Usually when I try to convince people to look into PLEs, I get the same general questions/concerns. These are usually along the lines of “how will the separate systems ever communicate with each other?”, or “how will this scale?”, or “how would you do assessment in this model?” These are all very good questions, but potential also ones that are barking up the wrong tree so to say.
I get it that someone might wonder how one learner will use WordPress, another Drupal, another Twitter, another Instagram, etc – and somehow these will magically come together and no one will get lost. People had the same questions about setting up an LMS, a registration system, an email server, and a whole host of other separate programs at Universities in the 1990s. It didn’t seem like those systems would ever work together, but people figured out how and now people barely have to consider things like “how does this integrate with our student tracking system?” In other words, we created the system that we wanted, and the technology came to us as needed. There are many projects out there that are creating the integration needed to create PLEs, so we are part of the way there and getting all the way there fast.
And to be honest, if some websites don’t want to to be open – like, say Facebook continues down a path of containing your information rather than liberating it – then they just won’t get to play in the PLE sandbox of the future. That’s why you don’t see Wikimedia being installed on too many campuses – they didn’t want to play the “systems integration game,” so they were mostly left out.
Questions about scalability and assessment really dig more into course design than tool integration. These are still good topics to consider, because you do want the tools to be there. But, you have to answer these questions with a huge caveat. PLEs are not LMSs, and LMSs tend to push instruction towards certain epistemologies/ontologies that are very different from the basic epistemology/ontology behind PLEs. LMSs are really based on behaviorist/objectivist viewpoints: stimulus and response. You broadcast the correct content and reward the students for correctly spitting it back at you. Occasionally LMS tools can also dip into cognitivism, where learning is an internal process and you can tell learning is happening based on the papers that learners write to prove it.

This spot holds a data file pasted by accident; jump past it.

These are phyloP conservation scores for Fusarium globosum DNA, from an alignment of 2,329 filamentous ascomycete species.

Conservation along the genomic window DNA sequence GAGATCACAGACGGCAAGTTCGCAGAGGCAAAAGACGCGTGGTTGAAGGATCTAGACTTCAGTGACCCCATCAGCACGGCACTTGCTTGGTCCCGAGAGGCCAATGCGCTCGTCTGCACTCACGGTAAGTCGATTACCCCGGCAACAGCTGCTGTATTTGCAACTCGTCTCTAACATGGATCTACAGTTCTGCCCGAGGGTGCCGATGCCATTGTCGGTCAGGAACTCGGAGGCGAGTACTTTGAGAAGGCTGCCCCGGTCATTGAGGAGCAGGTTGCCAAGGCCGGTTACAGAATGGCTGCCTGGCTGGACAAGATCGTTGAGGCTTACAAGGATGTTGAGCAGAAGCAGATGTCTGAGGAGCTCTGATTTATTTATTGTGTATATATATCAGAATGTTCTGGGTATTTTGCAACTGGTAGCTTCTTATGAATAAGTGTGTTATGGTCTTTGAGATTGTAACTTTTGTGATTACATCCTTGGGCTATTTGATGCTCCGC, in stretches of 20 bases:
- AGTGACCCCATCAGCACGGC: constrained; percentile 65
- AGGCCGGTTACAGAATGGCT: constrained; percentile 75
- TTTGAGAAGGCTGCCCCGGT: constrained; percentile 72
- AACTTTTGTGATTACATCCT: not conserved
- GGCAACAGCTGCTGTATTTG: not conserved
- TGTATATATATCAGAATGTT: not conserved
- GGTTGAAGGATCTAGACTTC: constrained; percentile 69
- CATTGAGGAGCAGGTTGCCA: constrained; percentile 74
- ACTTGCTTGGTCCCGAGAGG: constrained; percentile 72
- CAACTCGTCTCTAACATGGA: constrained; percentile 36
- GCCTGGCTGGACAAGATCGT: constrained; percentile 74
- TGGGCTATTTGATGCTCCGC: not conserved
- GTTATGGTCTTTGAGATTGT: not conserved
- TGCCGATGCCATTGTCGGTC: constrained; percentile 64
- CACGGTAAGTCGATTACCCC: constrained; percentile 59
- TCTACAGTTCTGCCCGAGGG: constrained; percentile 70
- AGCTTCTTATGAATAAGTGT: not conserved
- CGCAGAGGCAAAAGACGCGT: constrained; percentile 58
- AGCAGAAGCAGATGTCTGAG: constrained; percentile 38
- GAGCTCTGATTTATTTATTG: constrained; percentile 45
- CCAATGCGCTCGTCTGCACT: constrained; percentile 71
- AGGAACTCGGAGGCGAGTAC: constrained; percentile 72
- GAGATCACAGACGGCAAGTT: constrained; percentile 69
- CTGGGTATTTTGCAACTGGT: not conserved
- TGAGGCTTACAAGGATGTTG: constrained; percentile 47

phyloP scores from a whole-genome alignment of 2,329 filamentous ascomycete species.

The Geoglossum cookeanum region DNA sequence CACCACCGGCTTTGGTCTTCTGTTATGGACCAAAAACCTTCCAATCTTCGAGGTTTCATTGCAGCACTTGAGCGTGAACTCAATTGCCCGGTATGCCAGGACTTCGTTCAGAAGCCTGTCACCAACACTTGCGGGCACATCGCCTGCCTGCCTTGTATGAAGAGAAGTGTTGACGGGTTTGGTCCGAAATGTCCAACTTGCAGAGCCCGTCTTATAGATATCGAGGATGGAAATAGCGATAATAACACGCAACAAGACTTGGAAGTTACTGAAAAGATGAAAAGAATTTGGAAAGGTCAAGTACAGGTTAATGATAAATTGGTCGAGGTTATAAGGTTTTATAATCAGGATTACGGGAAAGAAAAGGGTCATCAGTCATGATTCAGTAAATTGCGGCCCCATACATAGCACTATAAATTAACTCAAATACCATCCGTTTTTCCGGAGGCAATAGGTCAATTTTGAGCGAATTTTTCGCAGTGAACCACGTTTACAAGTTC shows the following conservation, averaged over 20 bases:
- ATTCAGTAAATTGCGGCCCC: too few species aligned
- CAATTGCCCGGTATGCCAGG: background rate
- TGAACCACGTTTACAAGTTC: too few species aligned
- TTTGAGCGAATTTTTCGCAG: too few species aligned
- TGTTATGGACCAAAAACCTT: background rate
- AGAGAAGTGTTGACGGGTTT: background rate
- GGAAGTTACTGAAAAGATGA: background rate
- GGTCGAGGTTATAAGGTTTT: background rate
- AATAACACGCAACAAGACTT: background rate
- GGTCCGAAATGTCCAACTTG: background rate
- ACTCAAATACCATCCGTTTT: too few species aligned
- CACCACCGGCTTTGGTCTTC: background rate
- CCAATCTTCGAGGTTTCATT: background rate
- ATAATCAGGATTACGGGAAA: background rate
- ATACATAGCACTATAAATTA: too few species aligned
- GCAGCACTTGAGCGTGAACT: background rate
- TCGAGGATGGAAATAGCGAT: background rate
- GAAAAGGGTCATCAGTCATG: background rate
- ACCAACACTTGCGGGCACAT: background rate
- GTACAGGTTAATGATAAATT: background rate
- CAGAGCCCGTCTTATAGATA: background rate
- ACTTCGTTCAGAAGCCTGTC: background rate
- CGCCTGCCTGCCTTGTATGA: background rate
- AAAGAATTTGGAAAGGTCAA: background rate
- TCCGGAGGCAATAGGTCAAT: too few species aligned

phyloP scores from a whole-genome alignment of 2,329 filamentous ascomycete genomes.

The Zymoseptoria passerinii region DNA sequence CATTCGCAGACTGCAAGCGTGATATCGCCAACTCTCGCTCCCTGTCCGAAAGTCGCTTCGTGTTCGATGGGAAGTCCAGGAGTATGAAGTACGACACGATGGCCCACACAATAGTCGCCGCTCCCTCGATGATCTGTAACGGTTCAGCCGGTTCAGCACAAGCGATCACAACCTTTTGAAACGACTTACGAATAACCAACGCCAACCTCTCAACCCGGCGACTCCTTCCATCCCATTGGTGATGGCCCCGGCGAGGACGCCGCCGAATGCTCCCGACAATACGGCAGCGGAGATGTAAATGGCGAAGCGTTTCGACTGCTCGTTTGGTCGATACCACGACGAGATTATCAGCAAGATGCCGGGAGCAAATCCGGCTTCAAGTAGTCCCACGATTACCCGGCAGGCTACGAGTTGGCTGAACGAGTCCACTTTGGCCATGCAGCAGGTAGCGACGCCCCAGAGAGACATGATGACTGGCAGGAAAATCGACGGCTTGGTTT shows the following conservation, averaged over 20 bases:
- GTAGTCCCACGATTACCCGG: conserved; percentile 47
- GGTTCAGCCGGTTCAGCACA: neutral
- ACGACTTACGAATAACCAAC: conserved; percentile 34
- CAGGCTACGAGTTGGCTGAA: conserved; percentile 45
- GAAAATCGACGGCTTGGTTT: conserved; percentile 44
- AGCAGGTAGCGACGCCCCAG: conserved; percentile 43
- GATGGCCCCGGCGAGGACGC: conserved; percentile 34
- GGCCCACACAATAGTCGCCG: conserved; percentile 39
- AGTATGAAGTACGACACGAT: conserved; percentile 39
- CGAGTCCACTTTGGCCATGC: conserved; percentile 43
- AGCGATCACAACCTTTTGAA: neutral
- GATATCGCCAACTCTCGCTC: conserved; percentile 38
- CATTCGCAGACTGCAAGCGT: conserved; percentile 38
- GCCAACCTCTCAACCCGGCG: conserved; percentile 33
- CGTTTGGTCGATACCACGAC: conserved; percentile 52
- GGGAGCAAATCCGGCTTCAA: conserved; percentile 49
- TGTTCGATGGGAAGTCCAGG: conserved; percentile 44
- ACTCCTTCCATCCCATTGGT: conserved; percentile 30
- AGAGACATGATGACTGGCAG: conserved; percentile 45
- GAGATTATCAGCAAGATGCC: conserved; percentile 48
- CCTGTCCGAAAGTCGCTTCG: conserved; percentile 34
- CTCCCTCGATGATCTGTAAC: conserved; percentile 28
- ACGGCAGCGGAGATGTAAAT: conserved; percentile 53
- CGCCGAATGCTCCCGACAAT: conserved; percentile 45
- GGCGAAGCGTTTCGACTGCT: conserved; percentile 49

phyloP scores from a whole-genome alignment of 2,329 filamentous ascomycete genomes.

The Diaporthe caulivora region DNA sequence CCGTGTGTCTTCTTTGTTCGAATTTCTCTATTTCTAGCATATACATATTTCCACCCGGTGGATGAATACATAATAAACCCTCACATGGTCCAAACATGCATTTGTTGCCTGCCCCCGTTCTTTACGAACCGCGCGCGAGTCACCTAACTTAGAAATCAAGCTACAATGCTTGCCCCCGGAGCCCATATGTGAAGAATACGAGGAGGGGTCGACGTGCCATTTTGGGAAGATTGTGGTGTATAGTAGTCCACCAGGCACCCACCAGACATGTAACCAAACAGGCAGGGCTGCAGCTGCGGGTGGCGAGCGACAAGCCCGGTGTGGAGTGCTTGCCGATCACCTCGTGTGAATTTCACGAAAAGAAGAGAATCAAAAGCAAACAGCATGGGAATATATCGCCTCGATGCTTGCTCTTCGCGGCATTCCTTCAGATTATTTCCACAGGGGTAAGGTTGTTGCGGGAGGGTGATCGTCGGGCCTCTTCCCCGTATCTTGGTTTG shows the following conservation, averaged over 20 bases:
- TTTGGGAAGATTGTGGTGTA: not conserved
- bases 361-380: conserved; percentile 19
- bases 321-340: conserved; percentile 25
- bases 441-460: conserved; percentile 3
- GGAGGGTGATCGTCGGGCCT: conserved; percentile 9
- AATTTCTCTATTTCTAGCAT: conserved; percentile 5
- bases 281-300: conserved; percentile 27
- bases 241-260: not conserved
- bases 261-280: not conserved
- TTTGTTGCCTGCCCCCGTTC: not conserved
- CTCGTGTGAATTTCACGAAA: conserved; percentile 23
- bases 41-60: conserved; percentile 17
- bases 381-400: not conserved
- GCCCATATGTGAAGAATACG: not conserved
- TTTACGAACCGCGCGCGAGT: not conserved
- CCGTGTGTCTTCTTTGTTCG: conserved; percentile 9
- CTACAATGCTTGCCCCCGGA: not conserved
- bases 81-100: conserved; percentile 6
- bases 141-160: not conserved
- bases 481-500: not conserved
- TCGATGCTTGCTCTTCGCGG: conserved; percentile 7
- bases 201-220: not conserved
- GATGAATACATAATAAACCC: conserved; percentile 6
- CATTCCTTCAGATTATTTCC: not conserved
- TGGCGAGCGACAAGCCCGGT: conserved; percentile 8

PLEs are social constructivist/connectivist in nature. Learning is constructed by connecting with other learners and creating new shared knowledge. So when asking about scalability or assessment, you have to make sure that you are not trying to force PLEs into an LMSs mold. Sure, it is possible to create a PLE-based lesson that still ends with a multiple choice standardized test, but what you essentially did is re-arrange the elements of an LMS to look more like a PLE without really embracing the PLE mindset.
So, yes questions about assessment and scalability are important, but only if you are looking at them from a social constructivist/connectivist view point. Examining questions from a behviorist/objectivist or even cognitivist viewpoint will never give you satisfactory answers, because the entire idea does not really support the paradigm you are coming from. Asking “how will this scale when I have to teach 120 students” is objectivist in nature. Asking “how will I grade 120 papers?” is cognitivist in nature. Asking “how does this support connections between all of the groups that will be created when we bring 120 students together?” is a social constructivist question, and a good one to ask of any PLE system that you try to set up.
Matt is currently the Learning Innovation Coordinator with the UT Arlington LINK Research Lab. His research focuses on Learning Theory, Innovation, and learner empowerment. Matt holds a Ph.D. in Learning Technologies from the University of North Texas, a Master of Education in Educational Technology from UT Brownsville, and a Bachelors of Science in Education from Baylor University. His research interests include instructional design, learning pathways, sociocultural theory, heutagogy, virtual reality, and open networked learning. He has a background in instructional design and teaching at both the secondary and university levels and has been an active blogger and conference presenter. He also enjoys networking and collaborative efforts involving faculty, students, administration, and anyone involved in the education process.